Clinical Trials

A clinical trial is a research study that tests a medical, surgical, or behavioral intervention on patient volunteers. Clinical trials can also be observational, when patients are carefully monitored but don’t receive an intervention. Learn more about clinical trials with a gene therapy lens.

Does everyone get an intervention?

Clinical trials have different protocols based on what they are testing. Protocols can also vary by what phase the clinical trial is in. A few options for treatment protocols are:

  • Everyone gets the intervention
  • Some people get the intervention, some people get standard of care
  • Some people get the intervention, some people get a placebo

Are placebos going to be used in gene therapy clinical trials?

While this can vary by trial, there are many reasons not to use placebos for gene therapy trials, particularly for rare diseases. First, for some rare diseases, there are no other treatments, so it may be unethical to withhold the therapy. Second, the procedures for getting gene therapy can be taxing and require risks, calling in to question whether using a placebo is ethical. Third, for rare diseases there is only a small patient population. If trials use a placebo, patients may be less likely to join, therefore making the already small population to find participants from even smaller.

So if researchers don’t use placebos, what can they use instead to test effectiveness? Researchers and governing bodies are still learning how to do this. One option is looking at biomarkers or patient’s status before, during, and after the trial. Another option could be comparing the therapy to current standard of care, or creating a “placebo group” using real-world data from others who have or have had the disease.

Clinical Trial Phases

Phase I

In phase 1, researchers want to test if the treatment is safe, whether people can tolerate it, what dose people can tolerate, and what the side effects are. This is usually done with a very small group.

Phase II

In phase 2, researchers still look at safety and short-term side effects. However, they are also testing to see if the treatment is doing what it is supposed to do. This is done with a slightly larger group than phase 1 trials.

Phase III

In phase 3, researchers compare effectiveness and side effects of the intervention to the current standard of care or a placebo. They also test how the intervention does on a broader, more diverse group of people. This phase has many more participants.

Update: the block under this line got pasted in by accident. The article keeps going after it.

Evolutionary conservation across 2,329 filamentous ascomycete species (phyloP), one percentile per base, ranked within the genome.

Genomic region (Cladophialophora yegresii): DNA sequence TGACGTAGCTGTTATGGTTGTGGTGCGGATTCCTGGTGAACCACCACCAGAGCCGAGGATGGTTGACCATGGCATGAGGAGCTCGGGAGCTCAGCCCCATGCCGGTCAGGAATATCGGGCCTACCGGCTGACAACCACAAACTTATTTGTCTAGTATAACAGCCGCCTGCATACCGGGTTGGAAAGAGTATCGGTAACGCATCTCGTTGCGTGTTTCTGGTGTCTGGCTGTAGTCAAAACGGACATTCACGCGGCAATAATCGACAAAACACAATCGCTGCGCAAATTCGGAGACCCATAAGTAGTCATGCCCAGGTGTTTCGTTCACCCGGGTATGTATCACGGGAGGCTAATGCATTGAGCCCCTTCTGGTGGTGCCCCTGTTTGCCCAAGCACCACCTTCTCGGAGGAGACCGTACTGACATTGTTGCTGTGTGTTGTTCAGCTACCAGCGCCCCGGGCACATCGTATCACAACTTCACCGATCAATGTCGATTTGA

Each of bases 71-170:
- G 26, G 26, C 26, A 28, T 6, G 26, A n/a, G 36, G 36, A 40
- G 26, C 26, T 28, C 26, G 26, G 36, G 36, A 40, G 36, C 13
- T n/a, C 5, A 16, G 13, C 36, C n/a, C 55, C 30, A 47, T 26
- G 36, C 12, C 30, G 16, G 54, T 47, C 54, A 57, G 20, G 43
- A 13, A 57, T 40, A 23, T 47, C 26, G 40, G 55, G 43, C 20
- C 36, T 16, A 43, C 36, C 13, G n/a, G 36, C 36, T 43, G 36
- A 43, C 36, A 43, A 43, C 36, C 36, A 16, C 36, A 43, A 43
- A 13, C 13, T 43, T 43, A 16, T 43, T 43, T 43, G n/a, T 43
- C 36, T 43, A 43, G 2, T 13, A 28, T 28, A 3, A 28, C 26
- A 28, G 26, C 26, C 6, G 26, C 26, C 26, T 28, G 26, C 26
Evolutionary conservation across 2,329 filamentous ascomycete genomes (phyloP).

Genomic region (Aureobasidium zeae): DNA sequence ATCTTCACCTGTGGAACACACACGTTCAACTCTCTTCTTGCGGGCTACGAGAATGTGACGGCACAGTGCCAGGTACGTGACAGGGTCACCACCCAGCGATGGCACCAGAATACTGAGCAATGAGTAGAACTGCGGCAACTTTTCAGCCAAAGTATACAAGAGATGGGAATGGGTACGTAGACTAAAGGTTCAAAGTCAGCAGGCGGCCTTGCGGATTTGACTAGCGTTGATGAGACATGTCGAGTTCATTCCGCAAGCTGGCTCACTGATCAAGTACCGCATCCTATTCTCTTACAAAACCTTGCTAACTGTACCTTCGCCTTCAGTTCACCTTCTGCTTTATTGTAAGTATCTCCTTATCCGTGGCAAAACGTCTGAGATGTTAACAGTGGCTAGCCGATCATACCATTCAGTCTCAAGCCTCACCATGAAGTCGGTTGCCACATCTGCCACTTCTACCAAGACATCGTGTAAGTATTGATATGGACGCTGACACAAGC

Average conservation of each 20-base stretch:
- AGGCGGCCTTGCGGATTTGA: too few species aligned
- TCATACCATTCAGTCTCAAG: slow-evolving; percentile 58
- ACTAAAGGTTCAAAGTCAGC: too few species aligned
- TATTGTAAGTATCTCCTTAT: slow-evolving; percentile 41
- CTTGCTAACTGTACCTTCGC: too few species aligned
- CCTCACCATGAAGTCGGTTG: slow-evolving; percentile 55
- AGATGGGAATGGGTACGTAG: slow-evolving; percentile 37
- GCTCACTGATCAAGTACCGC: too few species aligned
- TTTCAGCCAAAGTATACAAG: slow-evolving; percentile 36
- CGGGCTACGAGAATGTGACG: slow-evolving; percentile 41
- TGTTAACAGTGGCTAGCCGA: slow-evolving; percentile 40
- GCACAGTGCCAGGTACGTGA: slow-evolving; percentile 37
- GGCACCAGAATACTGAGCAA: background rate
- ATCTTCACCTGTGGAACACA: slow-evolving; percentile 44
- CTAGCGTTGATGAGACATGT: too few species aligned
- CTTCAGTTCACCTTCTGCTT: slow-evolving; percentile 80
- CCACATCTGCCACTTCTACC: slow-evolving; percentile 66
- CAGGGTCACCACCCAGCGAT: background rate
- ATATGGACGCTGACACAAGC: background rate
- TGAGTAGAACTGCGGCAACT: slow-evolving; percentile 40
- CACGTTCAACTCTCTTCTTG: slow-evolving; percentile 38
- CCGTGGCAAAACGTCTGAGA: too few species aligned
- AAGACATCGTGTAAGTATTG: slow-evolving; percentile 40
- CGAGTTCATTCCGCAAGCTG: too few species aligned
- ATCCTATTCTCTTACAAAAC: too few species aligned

Phase IV

If a trial passes through phase 3, then the FDA approves the drug. Phase 4 trials look at long-term safety and effectiveness for the treatment.

Informed Consent

Informed consent is the process of learning about a trial, including learning its’ purpose, how long it lasts, what procedures or tests are done, risks, and benefits. Participants are given an informed consent document that they need to sign that says they understand the trial and agree to participate.

For children under 18 years old, a parent or guardian almost always has to consent to the trial. In addition, children over 7 years old are often asked if they agree to participate.

While the informed consent document is signed before a person starts partaking in a clinical trial, researchers should continue to provide information to participants throughout the entire study

Scientific Oversight

Institutional Review Board: Approves and monitors trials to see that the potential benefits outweigh potential risks; ensures clinical trials are ethical and protects patient rights

Office for Human Research Protections (OHRP): Helps protect the rights, welfare, and well-being of study participants

Data and Safety Monitoring Board: Reviews data to look at differences between groups, safety issues, etc.

FDA: Makes sure makes studies are following their protocols, provides guidance to researchers

Who pays for clinical trials?

Costs for clinical trials can be covered by the research team, health insurance, or out-of-pocket by patients. Before joining a clinical trial, it’s important to ask about different costs and determine who is responsible for what.

Costs could include (but are not limited to):

  • Pre-intervention visits with researchers
  • Pre-intervention care or preparation
  • The intervention itself
  • Post-intervention and follow-up care
  • Travel to research or care facilities
  • Lodging

How do you find clinical trials?

People can look for US clinical trials by going to

You can also utilize ResearchMatch, a nonprofit funded by the NIH (National Institutes of Health) that connects people interested in research studies with researchers at top medical centers across the US.

More Clinical Trial Content